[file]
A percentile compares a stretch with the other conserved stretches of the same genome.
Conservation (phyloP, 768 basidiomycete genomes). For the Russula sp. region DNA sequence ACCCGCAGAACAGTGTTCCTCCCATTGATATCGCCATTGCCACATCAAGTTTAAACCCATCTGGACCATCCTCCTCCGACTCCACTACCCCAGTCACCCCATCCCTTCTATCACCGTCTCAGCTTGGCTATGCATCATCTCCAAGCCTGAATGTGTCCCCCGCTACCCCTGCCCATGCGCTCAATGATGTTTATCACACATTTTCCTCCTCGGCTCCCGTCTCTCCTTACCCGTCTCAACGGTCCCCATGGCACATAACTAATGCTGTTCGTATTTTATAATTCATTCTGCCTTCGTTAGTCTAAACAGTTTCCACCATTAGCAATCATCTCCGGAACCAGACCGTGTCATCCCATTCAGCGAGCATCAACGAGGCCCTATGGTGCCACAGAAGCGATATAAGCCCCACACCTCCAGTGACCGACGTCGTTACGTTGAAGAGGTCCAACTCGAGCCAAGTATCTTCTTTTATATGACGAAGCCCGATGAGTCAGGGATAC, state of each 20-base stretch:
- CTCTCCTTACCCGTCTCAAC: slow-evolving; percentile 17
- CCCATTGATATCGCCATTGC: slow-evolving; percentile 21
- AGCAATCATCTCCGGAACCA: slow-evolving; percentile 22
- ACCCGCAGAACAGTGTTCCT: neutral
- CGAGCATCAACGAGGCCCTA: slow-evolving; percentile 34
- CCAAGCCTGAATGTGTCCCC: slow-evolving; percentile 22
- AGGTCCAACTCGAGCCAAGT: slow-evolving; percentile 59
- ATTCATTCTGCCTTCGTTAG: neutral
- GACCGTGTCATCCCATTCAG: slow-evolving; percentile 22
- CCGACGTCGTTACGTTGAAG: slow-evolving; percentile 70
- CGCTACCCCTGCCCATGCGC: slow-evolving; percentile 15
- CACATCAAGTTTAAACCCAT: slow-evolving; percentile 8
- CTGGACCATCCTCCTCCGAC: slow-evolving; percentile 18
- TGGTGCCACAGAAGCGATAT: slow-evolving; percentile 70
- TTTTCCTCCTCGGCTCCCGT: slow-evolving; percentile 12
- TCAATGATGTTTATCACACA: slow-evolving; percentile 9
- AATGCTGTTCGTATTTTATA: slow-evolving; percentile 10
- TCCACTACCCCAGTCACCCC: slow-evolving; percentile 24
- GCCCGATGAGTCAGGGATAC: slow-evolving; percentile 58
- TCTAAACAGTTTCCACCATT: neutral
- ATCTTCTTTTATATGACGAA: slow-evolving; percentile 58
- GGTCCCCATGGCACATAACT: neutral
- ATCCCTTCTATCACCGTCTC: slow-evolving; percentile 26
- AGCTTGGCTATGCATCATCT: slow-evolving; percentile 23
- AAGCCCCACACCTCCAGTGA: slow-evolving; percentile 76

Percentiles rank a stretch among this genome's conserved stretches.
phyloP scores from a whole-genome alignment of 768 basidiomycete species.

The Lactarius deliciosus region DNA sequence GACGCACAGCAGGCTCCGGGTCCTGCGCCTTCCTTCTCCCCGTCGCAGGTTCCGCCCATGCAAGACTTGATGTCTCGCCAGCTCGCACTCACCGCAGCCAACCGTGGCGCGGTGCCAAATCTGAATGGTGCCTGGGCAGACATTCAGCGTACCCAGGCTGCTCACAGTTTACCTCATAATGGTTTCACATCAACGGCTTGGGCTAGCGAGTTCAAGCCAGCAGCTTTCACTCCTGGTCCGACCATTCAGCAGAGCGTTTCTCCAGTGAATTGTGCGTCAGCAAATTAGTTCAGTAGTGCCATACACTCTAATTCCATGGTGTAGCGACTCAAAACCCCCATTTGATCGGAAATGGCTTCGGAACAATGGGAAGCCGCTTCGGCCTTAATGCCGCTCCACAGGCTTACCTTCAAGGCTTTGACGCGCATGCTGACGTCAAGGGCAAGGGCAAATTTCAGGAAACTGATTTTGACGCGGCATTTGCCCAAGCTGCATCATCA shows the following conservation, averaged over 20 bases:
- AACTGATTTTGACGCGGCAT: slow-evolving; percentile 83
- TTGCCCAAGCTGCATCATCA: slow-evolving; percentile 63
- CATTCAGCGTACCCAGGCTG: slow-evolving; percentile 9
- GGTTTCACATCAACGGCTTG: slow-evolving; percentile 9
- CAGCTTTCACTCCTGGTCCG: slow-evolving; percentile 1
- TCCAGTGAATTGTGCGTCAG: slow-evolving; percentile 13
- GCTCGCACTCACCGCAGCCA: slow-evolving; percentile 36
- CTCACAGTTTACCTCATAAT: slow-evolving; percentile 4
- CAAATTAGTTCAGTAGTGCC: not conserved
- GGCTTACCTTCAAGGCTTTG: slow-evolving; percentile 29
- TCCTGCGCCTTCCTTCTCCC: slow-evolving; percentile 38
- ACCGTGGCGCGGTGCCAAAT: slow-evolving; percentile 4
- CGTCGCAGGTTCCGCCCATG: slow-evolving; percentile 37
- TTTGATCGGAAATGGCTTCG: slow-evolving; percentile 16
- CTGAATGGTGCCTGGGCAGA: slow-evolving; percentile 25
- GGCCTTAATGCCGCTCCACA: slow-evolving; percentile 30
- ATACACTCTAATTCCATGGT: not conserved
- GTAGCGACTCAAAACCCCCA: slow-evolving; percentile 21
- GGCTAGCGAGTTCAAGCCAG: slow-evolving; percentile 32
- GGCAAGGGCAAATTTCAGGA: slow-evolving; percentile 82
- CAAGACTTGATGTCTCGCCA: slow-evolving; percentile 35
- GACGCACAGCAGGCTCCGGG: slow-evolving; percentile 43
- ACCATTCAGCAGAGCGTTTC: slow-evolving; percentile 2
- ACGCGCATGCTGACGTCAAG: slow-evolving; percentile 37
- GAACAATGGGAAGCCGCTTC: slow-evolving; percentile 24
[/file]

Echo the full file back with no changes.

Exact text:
A percentile compares a stretch with the other conserved stretches of the same genome.
Conservation (phyloP, 768 basidiomycete genomes). For the Russula sp. region DNA sequence ACCCGCAGAACAGTGTTCCTCCCATTGATATCGCCATTGCCACATCAAGTTTAAACCCATCTGGACCATCCTCCTCCGACTCCACTACCCCAGTCACCCCATCCCTTCTATCACCGTCTCAGCTTGGCTATGCATCATCTCCAAGCCTGAATGTGTCCCCCGCTACCCCTGCCCATGCGCTCAATGATGTTTATCACACATTTTCCTCCTCGGCTCCCGTCTCTCCTTACCCGTCTCAACGGTCCCCATGGCACATAACTAATGCTGTTCGTATTTTATAATTCATTCTGCCTTCGTTAGTCTAAACAGTTTCCACCATTAGCAATCATCTCCGGAACCAGACCGTGTCATCCCATTCAGCGAGCATCAACGAGGCCCTATGGTGCCACAGAAGCGATATAAGCCCCACACCTCCAGTGACCGACGTCGTTACGTTGAAGAGGTCCAACTCGAGCCAAGTATCTTCTTTTATATGACGAAGCCCGATGAGTCAGGGATAC, state of each 20-base stretch:
- CTCTCCTTACCCGTCTCAAC: slow-evolving; percentile 17
- CCCATTGATATCGCCATTGC: slow-evolving; percentile 21
- AGCAATCATCTCCGGAACCA: slow-evolving; percentile 22
- ACCCGCAGAACAGTGTTCCT: neutral
- CGAGCATCAACGAGGCCCTA: slow-evolving; percentile 34
- CCAAGCCTGAATGTGTCCCC: slow-evolving; percentile 22
- AGGTCCAACTCGAGCCAAGT: slow-evolving; percentile 59
- ATTCATTCTGCCTTCGTTAG: neutral
- GACCGTGTCATCCCATTCAG: slow-evolving; percentile 22
- CCGACGTCGTTACGTTGAAG: slow-evolving; percentile 70
- CGCTACCCCTGCCCATGCGC: slow-evolving; percentile 15
- CACATCAAGTTTAAACCCAT: slow-evolving; percentile 8
- CTGGACCATCCTCCTCCGAC: slow-evolving; percentile 18
- TGGTGCCACAGAAGCGATAT: slow-evolving; percentile 70
- TTTTCCTCCTCGGCTCCCGT: slow-evolving; percentile 12
- TCAATGATGTTTATCACACA: slow-evolving; percentile 9
- AATGCTGTTCGTATTTTATA: slow-evolving; percentile 10
- TCCACTACCCCAGTCACCCC: slow-evolving; percentile 24
- GCCCGATGAGTCAGGGATAC: slow-evolving; percentile 58
- TCTAAACAGTTTCCACCATT: neutral
- ATCTTCTTTTATATGACGAA: slow-evolving; percentile 58
- GGTCCCCATGGCACATAACT: neutral
- ATCCCTTCTATCACCGTCTC: slow-evolving; percentile 26
- AGCTTGGCTATGCATCATCT: slow-evolving; percentile 23
- AAGCCCCACACCTCCAGTGA: slow-evolving; percentile 76

Percentiles rank a stretch among this genome's conserved stretches.
phyloP scores from a whole-genome alignment of 768 basidiomycete species.

The Lactarius deliciosus region DNA sequence GACGCACAGCAGGCTCCGGGTCCTGCGCCTTCCTTCTCCCCGTCGCAGGTTCCGCCCATGCAAGACTTGATGTCTCGCCAGCTCGCACTCACCGCAGCCAACCGTGGCGCGGTGCCAAATCTGAATGGTGCCTGGGCAGACATTCAGCGTACCCAGGCTGCTCACAGTTTACCTCATAATGGTTTCACATCAACGGCTTGGGCTAGCGAGTTCAAGCCAGCAGCTTTCACTCCTGGTCCGACCATTCAGCAGAGCGTTTCTCCAGTGAATTGTGCGTCAGCAAATTAGTTCAGTAGTGCCATACACTCTAATTCCATGGTGTAGCGACTCAAAACCCCCATTTGATCGGAAATGGCTTCGGAACAATGGGAAGCCGCTTCGGCCTTAATGCCGCTCCACAGGCTTACCTTCAAGGCTTTGACGCGCATGCTGACGTCAAGGGCAAGGGCAAATTTCAGGAAACTGATTTTGACGCGGCATTTGCCCAAGCTGCATCATCA shows the following conservation, averaged over 20 bases:
- AACTGATTTTGACGCGGCAT: slow-evolving; percentile 83
- TTGCCCAAGCTGCATCATCA: slow-evolving; percentile 63
- CATTCAGCGTACCCAGGCTG: slow-evolving; percentile 9
- GGTTTCACATCAACGGCTTG: slow-evolving; percentile 9
- CAGCTTTCACTCCTGGTCCG: slow-evolving; percentile 1
- TCCAGTGAATTGTGCGTCAG: slow-evolving; percentile 13
- GCTCGCACTCACCGCAGCCA: slow-evolving; percentile 36
- CTCACAGTTTACCTCATAAT: slow-evolving; percentile 4
- CAAATTAGTTCAGTAGTGCC: not conserved
- GGCTTACCTTCAAGGCTTTG: slow-evolving; percentile 29
- TCCTGCGCCTTCCTTCTCCC: slow-evolving; percentile 38
- ACCGTGGCGCGGTGCCAAAT: slow-evolving; percentile 4
- CGTCGCAGGTTCCGCCCATG: slow-evolving; percentile 37
- TTTGATCGGAAATGGCTTCG: slow-evolving; percentile 16
- CTGAATGGTGCCTGGGCAGA: slow-evolving; percentile 25
- GGCCTTAATGCCGCTCCACA: slow-evolving; percentile 30
- ATACACTCTAATTCCATGGT: not conserved
- GTAGCGACTCAAAACCCCCA: slow-evolving; percentile 21
- GGCTAGCGAGTTCAAGCCAG: slow-evolving; percentile 32
- GGCAAGGGCAAATTTCAGGA: slow-evolving; percentile 82
- CAAGACTTGATGTCTCGCCA: slow-evolving; percentile 35
- GACGCACAGCAGGCTCCGGG: slow-evolving; percentile 43
- ACCATTCAGCAGAGCGTTTC: slow-evolving; percentile 2
- ACGCGCATGCTGACGTCAAG: slow-evolving; percentile 37
- GAACAATGGGAAGCCGCTTC: slow-evolving; percentile 24